Another Bad Inspection for CCA-Owned Lake Erie Correctional Institution

CIIC Report Finds a Spike in Assaults and Many Other Safety and Security Concerns

February 25, 2013

FOR IMMEDIATE RELEASE
CONTACT: (212) 549-2666; media@aclu.org

CONNEAUT, OH – For the second time in six months, Correction Corporation of America’s (CCA) privately owned Lake Erie Correctional Institution (LaECI) has received a dismal report from prison inspectors.

The report, issued Friday by the Correctional Institution Inspection Committee (CIIC) presents some very alarming statistics. From 2010-2012, inmate-on-inmate assaults at LaECI have increased by over 180 percent while inmate-on-staff assaults increased by over 300 percent. Inmate violations for fighting have increased 40 percent, and the total number of prison disturbances in 2012 doubled in comparison to prior years.

Overall, the facility was rated “in need of improvement” in most of the major CIIC evaluation categories.

“Local law enforcement is being overwhelmed by increased crime and smuggling activity outside this facility, and now another inspection uncovers serious, systemic problems on the inside,” said ACLU Director of Communications and Public Policy Mike Brickner. “This is in addition to last September’s audit which found dozens of safety, health, and security issues as well as an inmate death in November, likely from heroin smuggled into the facility.”

“CCA promised to save Ohio money. Instead they continue to cut corners while keeping the profits and shifting the responsibility back to the taxpayers,” added Brickner. “It’s time for Ohio to seriously reconsider whether LaECI should be privately managed.”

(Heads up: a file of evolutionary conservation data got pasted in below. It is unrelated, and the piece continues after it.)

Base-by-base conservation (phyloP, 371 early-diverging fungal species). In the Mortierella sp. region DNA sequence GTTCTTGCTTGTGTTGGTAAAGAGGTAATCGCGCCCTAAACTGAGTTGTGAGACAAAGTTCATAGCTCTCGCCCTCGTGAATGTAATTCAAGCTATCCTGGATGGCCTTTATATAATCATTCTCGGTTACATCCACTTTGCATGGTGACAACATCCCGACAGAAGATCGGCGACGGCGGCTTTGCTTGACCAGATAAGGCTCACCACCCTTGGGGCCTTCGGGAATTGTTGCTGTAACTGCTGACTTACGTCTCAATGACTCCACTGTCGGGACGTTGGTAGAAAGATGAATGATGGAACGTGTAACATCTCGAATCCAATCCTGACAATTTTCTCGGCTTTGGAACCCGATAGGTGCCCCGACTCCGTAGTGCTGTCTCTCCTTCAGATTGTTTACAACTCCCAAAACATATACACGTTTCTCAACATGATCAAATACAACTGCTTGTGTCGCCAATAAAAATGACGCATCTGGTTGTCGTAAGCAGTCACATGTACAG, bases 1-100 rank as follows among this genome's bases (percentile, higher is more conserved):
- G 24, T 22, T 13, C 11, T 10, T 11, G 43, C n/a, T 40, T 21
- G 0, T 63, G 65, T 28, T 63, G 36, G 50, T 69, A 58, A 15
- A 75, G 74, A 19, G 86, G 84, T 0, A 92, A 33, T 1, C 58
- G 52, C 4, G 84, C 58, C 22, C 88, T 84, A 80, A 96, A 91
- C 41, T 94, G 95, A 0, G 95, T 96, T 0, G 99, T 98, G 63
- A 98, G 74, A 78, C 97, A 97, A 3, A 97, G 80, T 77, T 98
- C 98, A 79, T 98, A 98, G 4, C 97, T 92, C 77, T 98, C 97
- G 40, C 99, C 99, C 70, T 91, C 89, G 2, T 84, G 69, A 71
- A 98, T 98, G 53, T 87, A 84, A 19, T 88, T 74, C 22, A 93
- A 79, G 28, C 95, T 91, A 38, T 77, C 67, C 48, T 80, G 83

In addition to the spike in violent activity at LaECI, the CIIC report also found that inmates are not being held accountable for violating the rules. Over 6.5 percent have tested positive for illegal substances in the last six months. Additionally, the inmates themselves told inspectors that the prison staff attempts mostly to avoid confrontation and lacks control over the prison population.

“Unfortunately this pattern is not unique to Conneaut,” said Brickner. “Cities that house private prisons find that the big promises soon become stark realities of higher crime, increased burdens on local government, and unsafe conditions—for inmates, employees, and the surrounding community.”

In 2011, the ACLU of Ohio released a report entitled Prisons For Profit: A Look at Prison Privatization. The report details the history of private prisons in America and concludes that they create many long-term problems for state and local governments. In 2012, Ohio became the first state in the nation to sell a state facility to a private prison company when it sold the Lake Erie Correctional Facility to CCA.

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